Bab. Talmud Pesachim 116b says that during the Seder, one begins with shame / humility and ends with praise. Meaning, that during the Magid section of the Seder, we begin with the "mood" of our humble history as slaves in Egypt, and end with praising G-d for our Exodus and Redemption.
The Mishnah states that we use the section from Deuteronomy (I lost part of my web connection, so would appreciate of someone can edit in the location.) beginning with the words ארמי אובד אבי
If the mitzvah on Pesach night is just to tell the story of the Exodus, why do we need any "theme" at all? What do the concepts of humility vs. praise have to do with telling the story of the Exodus?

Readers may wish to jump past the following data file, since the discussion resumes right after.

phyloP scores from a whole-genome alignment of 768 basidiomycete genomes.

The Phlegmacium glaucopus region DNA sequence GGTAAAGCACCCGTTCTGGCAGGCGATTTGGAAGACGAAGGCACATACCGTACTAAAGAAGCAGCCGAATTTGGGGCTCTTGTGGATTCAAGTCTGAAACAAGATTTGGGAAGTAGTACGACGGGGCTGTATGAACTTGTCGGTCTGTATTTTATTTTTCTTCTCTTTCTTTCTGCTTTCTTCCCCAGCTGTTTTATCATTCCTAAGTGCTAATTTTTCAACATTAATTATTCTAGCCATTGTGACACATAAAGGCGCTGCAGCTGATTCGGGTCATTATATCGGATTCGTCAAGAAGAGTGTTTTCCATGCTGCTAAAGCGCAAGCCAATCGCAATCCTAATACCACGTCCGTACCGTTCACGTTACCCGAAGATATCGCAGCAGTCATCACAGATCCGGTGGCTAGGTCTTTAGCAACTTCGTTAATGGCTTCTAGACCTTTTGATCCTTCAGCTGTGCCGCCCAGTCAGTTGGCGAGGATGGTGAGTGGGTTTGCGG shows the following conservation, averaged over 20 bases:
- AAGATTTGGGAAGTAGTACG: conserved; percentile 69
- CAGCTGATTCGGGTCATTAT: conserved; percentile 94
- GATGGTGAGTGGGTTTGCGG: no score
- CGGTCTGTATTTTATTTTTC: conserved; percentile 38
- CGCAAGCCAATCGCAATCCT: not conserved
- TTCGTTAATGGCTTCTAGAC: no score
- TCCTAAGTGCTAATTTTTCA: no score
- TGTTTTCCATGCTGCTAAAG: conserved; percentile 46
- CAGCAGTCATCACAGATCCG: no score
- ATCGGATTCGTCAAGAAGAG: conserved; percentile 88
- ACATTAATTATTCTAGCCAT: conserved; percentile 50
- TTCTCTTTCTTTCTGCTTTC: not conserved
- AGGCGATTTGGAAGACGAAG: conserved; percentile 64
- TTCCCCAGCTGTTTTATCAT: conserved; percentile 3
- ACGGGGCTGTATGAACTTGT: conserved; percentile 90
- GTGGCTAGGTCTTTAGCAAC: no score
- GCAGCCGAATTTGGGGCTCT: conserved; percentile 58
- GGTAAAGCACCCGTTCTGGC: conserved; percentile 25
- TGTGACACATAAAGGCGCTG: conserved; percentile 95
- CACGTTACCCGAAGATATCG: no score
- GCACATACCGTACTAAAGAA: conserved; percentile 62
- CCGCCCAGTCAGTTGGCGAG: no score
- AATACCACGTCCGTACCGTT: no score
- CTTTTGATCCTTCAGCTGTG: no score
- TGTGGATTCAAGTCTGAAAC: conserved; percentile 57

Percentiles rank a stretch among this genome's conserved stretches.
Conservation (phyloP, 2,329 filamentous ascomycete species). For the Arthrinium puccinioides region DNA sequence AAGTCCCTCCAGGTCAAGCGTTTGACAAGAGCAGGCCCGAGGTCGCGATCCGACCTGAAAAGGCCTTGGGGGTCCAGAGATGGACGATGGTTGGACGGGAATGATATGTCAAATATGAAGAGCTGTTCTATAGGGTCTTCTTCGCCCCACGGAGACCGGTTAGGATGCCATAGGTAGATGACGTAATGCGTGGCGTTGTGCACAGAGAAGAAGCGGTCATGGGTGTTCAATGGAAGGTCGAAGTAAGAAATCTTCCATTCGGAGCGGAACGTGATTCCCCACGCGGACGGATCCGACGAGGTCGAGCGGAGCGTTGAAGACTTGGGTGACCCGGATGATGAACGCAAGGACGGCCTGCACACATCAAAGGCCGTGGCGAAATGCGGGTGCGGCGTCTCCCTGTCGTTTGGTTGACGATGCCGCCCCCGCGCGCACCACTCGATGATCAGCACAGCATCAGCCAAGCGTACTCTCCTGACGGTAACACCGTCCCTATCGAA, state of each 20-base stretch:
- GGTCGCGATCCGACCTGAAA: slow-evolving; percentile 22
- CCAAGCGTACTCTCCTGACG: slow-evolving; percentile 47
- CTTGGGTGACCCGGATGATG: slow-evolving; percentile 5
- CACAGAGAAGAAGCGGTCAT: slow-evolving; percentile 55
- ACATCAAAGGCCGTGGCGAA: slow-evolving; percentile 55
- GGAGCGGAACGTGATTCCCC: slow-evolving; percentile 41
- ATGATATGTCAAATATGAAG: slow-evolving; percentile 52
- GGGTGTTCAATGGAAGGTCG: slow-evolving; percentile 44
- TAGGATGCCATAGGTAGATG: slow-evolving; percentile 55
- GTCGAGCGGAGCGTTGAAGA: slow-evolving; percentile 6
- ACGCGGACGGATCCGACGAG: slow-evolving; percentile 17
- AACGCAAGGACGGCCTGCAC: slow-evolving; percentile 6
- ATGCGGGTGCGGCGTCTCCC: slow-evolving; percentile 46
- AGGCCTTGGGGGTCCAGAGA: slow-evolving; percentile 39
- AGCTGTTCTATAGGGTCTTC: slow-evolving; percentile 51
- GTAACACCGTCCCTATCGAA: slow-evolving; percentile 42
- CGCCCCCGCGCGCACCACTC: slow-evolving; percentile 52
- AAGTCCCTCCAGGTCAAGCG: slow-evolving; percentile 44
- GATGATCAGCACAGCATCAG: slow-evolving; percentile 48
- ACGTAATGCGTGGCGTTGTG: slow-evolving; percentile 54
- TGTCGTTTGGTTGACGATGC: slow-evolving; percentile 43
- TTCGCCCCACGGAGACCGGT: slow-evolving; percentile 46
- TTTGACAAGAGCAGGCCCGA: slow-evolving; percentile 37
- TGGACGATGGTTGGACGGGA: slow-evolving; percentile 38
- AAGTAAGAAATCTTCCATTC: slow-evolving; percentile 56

If this theme is important or critical, aren't there other sections in the Torah that might accomplish the same job? (See next question, as an example)
The mitzvah is to tell the story of the Exodus. The section the Mishnah suggests seems like a round-about way to do this. ("Round-about in the method that we do it in the Haggadah. We recite verses then explain this by using proofs from other verses, the majority which are in Exodus. Why not just read those Exodus verses directly?) Why not read selected verses that talk about the 10 plagues (We do a bit of that in Maggid, anyway) from parshat Va'era and Bo, and perhaps some verses about the commandments of matzah and marror (like we recite in the Rabban Gamli'el part) and, maybe end with some verses surrounding the story of the Splitting of the Sea (more than the 1 or 2 verses that we recite related to Rav Akiva's sayings. etc.)?